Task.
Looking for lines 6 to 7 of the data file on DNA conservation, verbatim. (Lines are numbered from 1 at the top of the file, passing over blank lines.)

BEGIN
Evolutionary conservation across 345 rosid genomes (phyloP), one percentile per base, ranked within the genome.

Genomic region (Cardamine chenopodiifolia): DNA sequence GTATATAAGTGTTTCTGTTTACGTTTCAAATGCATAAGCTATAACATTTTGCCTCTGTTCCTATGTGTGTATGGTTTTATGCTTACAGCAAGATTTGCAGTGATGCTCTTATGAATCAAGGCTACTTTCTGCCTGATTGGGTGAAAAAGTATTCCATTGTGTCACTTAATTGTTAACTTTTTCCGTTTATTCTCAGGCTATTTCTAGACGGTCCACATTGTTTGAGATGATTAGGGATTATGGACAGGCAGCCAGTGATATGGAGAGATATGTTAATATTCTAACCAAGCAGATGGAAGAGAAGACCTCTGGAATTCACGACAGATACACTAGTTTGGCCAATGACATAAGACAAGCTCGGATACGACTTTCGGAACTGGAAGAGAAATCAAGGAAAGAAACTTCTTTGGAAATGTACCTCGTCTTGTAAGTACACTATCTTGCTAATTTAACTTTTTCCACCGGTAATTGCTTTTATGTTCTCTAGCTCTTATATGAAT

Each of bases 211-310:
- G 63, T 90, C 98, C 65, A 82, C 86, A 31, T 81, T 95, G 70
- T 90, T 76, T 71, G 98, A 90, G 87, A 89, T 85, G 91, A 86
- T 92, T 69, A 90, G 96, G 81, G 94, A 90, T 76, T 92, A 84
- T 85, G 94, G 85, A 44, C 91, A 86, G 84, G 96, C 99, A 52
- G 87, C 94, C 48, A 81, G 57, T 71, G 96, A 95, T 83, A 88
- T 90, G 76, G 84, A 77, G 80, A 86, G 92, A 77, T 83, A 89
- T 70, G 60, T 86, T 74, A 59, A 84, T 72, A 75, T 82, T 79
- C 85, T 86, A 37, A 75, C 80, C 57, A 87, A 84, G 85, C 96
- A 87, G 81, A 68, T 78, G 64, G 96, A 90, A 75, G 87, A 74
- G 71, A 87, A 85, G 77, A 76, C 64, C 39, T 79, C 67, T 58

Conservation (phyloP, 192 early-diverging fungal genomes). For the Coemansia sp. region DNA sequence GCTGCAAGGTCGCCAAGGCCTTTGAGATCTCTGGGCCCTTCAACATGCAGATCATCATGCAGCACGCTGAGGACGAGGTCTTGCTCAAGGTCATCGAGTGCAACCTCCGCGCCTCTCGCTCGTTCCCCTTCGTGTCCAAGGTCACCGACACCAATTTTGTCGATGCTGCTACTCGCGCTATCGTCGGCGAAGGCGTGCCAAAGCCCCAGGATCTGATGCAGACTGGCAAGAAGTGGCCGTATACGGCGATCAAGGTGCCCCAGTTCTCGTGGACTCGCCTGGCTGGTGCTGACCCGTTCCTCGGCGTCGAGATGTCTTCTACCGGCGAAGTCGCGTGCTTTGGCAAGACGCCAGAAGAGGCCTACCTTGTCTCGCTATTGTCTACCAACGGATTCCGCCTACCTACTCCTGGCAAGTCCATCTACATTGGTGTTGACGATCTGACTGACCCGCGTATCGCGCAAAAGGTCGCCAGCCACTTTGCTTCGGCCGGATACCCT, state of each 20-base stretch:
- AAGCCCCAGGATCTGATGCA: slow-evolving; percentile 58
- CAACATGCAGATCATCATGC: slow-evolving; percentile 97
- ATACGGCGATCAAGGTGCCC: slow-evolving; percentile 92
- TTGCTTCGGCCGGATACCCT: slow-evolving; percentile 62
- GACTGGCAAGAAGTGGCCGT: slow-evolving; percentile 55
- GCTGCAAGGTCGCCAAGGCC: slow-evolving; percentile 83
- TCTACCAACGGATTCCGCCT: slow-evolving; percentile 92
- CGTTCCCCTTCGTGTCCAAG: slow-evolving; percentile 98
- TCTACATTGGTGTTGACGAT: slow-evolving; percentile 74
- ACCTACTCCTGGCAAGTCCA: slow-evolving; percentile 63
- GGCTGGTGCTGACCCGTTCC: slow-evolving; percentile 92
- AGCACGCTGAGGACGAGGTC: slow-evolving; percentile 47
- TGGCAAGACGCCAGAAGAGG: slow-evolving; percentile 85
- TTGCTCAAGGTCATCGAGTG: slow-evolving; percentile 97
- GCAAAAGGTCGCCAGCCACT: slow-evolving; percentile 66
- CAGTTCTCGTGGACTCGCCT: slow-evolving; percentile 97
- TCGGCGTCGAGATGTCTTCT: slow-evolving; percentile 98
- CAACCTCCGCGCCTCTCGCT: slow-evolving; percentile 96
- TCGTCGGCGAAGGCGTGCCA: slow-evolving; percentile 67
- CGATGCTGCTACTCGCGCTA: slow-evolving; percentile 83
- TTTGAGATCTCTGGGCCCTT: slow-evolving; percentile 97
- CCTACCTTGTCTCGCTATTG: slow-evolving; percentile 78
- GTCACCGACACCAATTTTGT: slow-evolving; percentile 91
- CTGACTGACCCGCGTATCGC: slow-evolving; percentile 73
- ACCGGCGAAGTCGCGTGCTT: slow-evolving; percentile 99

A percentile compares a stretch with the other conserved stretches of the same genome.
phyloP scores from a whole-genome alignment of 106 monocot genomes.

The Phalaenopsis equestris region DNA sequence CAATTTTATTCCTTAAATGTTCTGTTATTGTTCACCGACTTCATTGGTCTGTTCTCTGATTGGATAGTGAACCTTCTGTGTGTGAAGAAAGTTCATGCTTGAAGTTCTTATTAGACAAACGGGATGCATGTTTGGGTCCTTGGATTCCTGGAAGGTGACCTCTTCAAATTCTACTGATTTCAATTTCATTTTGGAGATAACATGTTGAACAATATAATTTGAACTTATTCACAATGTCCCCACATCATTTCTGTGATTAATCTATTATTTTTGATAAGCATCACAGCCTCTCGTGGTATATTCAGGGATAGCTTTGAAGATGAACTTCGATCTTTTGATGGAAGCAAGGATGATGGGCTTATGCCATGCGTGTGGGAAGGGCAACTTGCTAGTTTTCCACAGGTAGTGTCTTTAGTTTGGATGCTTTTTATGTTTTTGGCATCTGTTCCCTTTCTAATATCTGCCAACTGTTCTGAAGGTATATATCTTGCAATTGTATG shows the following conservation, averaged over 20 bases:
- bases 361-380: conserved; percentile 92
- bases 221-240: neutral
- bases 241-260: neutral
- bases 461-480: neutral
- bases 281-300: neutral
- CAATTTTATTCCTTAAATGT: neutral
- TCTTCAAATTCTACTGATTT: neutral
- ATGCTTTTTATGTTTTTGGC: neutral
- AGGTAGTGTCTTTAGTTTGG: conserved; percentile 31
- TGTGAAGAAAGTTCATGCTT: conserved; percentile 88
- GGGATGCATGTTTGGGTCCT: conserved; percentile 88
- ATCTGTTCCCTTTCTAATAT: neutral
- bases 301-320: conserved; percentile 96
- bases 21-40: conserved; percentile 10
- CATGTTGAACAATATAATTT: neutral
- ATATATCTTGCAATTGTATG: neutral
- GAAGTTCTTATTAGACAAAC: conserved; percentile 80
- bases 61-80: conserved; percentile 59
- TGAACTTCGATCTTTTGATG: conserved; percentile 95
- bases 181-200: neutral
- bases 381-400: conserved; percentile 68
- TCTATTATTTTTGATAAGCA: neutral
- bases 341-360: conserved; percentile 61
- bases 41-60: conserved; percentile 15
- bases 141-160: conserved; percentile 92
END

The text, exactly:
- T 92, T 69, A 90, G 96, G 81, G 94, A 90, T 76, T 92, A 84
- T 85, G 94, G 85, A 44, C 91, A 86, G 84, G 96, C 99, A 52